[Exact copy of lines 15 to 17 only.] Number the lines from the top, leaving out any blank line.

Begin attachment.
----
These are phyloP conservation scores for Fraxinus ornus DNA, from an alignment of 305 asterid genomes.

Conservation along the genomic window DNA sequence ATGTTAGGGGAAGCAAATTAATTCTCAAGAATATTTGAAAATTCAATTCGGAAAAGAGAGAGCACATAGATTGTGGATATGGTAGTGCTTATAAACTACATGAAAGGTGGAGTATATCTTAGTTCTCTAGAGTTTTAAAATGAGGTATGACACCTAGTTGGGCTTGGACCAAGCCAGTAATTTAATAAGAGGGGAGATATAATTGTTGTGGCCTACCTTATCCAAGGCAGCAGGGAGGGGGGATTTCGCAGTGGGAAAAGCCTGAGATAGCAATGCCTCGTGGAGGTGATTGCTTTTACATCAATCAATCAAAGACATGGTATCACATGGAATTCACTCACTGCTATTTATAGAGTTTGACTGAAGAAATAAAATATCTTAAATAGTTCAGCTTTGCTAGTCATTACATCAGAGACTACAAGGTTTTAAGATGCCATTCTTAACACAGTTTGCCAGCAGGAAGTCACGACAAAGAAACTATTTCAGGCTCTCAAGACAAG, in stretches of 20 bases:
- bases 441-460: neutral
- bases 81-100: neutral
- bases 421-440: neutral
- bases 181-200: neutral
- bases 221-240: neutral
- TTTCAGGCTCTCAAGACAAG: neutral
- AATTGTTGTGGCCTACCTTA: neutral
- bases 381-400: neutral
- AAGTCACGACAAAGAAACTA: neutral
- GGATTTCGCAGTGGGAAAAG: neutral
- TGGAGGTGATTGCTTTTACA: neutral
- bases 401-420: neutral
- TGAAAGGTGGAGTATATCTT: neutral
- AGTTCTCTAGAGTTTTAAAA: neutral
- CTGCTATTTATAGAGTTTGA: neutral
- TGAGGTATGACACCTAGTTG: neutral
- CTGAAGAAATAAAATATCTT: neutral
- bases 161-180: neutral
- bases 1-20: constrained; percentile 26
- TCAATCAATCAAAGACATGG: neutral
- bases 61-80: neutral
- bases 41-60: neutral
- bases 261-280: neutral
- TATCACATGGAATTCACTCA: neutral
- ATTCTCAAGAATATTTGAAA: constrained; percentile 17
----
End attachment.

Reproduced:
- TGAAAGGTGGAGTATATCTT: neutral
- AGTTCTCTAGAGTTTTAAAA: neutral
- CTGCTATTTATAGAGTTTGA: neutral